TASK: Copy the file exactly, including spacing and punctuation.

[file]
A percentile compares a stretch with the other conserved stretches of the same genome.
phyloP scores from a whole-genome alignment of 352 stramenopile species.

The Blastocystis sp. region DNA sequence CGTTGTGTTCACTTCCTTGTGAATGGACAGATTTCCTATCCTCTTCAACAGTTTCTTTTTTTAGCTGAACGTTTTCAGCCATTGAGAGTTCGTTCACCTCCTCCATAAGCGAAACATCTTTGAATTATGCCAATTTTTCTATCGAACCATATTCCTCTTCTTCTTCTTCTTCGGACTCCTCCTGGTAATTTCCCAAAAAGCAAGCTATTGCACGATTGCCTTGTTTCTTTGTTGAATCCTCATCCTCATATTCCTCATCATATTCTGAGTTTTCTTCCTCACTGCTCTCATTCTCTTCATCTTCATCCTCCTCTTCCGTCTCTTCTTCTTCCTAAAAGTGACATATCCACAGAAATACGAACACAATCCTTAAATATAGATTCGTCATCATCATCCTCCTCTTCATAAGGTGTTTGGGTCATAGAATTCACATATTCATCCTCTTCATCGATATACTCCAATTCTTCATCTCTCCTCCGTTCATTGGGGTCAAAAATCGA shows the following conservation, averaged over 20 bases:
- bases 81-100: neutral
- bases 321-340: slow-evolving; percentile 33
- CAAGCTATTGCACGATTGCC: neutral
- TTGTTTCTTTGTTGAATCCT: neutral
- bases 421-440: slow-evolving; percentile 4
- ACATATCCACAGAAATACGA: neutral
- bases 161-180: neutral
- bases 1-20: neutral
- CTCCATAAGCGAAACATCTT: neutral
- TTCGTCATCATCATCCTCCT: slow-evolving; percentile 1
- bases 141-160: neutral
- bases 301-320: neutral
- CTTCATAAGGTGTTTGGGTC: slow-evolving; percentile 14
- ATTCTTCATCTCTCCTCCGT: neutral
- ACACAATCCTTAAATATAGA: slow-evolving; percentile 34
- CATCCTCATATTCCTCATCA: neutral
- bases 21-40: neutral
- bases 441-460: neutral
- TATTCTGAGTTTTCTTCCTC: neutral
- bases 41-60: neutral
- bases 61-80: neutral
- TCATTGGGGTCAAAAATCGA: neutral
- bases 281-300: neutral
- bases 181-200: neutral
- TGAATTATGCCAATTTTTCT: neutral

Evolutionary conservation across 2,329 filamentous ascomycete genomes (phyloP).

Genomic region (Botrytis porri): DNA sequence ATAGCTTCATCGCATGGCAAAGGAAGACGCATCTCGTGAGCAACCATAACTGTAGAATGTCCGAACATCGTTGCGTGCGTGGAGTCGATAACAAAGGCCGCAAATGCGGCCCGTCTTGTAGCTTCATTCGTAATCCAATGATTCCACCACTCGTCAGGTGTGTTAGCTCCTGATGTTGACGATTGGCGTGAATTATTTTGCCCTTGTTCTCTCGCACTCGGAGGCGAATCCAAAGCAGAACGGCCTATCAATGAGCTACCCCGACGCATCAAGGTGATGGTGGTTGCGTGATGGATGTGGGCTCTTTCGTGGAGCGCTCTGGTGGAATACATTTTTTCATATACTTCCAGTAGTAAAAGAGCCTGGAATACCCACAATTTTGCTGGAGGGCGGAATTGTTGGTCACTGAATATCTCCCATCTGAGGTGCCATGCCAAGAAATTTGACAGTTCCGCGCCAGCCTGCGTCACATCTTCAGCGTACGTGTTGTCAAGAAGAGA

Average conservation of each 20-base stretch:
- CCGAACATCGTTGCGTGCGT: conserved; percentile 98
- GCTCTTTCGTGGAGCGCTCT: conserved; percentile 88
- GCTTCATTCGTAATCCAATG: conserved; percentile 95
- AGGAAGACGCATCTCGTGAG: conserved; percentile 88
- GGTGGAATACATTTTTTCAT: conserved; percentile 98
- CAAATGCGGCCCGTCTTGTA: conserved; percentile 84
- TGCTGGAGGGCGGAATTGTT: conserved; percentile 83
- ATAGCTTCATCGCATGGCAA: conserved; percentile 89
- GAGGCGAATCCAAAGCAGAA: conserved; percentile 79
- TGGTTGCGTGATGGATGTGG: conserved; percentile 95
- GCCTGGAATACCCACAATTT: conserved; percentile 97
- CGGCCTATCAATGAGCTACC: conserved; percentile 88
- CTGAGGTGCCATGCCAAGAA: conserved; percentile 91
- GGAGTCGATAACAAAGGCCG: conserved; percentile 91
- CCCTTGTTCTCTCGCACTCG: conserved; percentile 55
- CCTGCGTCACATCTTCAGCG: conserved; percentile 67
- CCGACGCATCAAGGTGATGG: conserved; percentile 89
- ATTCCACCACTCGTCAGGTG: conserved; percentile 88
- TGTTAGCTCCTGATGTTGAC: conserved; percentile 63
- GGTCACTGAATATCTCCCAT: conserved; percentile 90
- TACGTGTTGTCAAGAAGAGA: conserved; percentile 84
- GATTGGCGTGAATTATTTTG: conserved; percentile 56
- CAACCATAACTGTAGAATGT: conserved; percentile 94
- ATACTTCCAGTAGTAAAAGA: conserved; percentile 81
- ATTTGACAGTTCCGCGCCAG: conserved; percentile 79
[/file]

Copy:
A percentile compares a stretch with the other conserved stretches of the same genome.
phyloP scores from a whole-genome alignment of 352 stramenopile species.

The Blastocystis sp. region DNA sequence CGTTGTGTTCACTTCCTTGTGAATGGACAGATTTCCTATCCTCTTCAACAGTTTCTTTTTTTAGCTGAACGTTTTCAGCCATTGAGAGTTCGTTCACCTCCTCCATAAGCGAAACATCTTTGAATTATGCCAATTTTTCTATCGAACCATATTCCTCTTCTTCTTCTTCTTCGGACTCCTCCTGGTAATTTCCCAAAAAGCAAGCTATTGCACGATTGCCTTGTTTCTTTGTTGAATCCTCATCCTCATATTCCTCATCATATTCTGAGTTTTCTTCCTCACTGCTCTCATTCTCTTCATCTTCATCCTCCTCTTCCGTCTCTTCTTCTTCCTAAAAGTGACATATCCACAGAAATACGAACACAATCCTTAAATATAGATTCGTCATCATCATCCTCCTCTTCATAAGGTGTTTGGGTCATAGAATTCACATATTCATCCTCTTCATCGATATACTCCAATTCTTCATCTCTCCTCCGTTCATTGGGGTCAAAAATCGA shows the following conservation, averaged over 20 bases:
- bases 81-100: neutral
- bases 321-340: slow-evolving; percentile 33
- CAAGCTATTGCACGATTGCC: neutral
- TTGTTTCTTTGTTGAATCCT: neutral
- bases 421-440: slow-evolving; percentile 4
- ACATATCCACAGAAATACGA: neutral
- bases 161-180: neutral
- bases 1-20: neutral
- CTCCATAAGCGAAACATCTT: neutral
- TTCGTCATCATCATCCTCCT: slow-evolving; percentile 1
- bases 141-160: neutral
- bases 301-320: neutral
- CTTCATAAGGTGTTTGGGTC: slow-evolving; percentile 14
- ATTCTTCATCTCTCCTCCGT: neutral
- ACACAATCCTTAAATATAGA: slow-evolving; percentile 34
- CATCCTCATATTCCTCATCA: neutral
- bases 21-40: neutral
- bases 441-460: neutral
- TATTCTGAGTTTTCTTCCTC: neutral
- bases 41-60: neutral
- bases 61-80: neutral
- TCATTGGGGTCAAAAATCGA: neutral
- bases 281-300: neutral
- bases 181-200: neutral
- TGAATTATGCCAATTTTTCT: neutral

Evolutionary conservation across 2,329 filamentous ascomycete genomes (phyloP).

Genomic region (Botrytis porri): DNA sequence ATAGCTTCATCGCATGGCAAAGGAAGACGCATCTCGTGAGCAACCATAACTGTAGAATGTCCGAACATCGTTGCGTGCGTGGAGTCGATAACAAAGGCCGCAAATGCGGCCCGTCTTGTAGCTTCATTCGTAATCCAATGATTCCACCACTCGTCAGGTGTGTTAGCTCCTGATGTTGACGATTGGCGTGAATTATTTTGCCCTTGTTCTCTCGCACTCGGAGGCGAATCCAAAGCAGAACGGCCTATCAATGAGCTACCCCGACGCATCAAGGTGATGGTGGTTGCGTGATGGATGTGGGCTCTTTCGTGGAGCGCTCTGGTGGAATACATTTTTTCATATACTTCCAGTAGTAAAAGAGCCTGGAATACCCACAATTTTGCTGGAGGGCGGAATTGTTGGTCACTGAATATCTCCCATCTGAGGTGCCATGCCAAGAAATTTGACAGTTCCGCGCCAGCCTGCGTCACATCTTCAGCGTACGTGTTGTCAAGAAGAGA

Average conservation of each 20-base stretch:
- CCGAACATCGTTGCGTGCGT: conserved; percentile 98
- GCTCTTTCGTGGAGCGCTCT: conserved; percentile 88
- GCTTCATTCGTAATCCAATG: conserved; percentile 95
- AGGAAGACGCATCTCGTGAG: conserved; percentile 88
- GGTGGAATACATTTTTTCAT: conserved; percentile 98
- CAAATGCGGCCCGTCTTGTA: conserved; percentile 84
- TGCTGGAGGGCGGAATTGTT: conserved; percentile 83
- ATAGCTTCATCGCATGGCAA: conserved; percentile 89
- GAGGCGAATCCAAAGCAGAA: conserved; percentile 79
- TGGTTGCGTGATGGATGTGG: conserved; percentile 95
- GCCTGGAATACCCACAATTT: conserved; percentile 97
- CGGCCTATCAATGAGCTACC: conserved; percentile 88
- CTGAGGTGCCATGCCAAGAA: conserved; percentile 91
- GGAGTCGATAACAAAGGCCG: conserved; percentile 91
- CCCTTGTTCTCTCGCACTCG: conserved; percentile 55
- CCTGCGTCACATCTTCAGCG: conserved; percentile 67
- CCGACGCATCAAGGTGATGG: conserved; percentile 89
- ATTCCACCACTCGTCAGGTG: conserved; percentile 88
- TGTTAGCTCCTGATGTTGAC: conserved; percentile 63
- GGTCACTGAATATCTCCCAT: conserved; percentile 90
- TACGTGTTGTCAAGAAGAGA: conserved; percentile 84
- GATTGGCGTGAATTATTTTG: conserved; percentile 56
- CAACCATAACTGTAGAATGT: conserved; percentile 94
- ATACTTCCAGTAGTAAAAGA: conserved; percentile 81
- ATTTGACAGTTCCGCGCCAG: conserved; percentile 79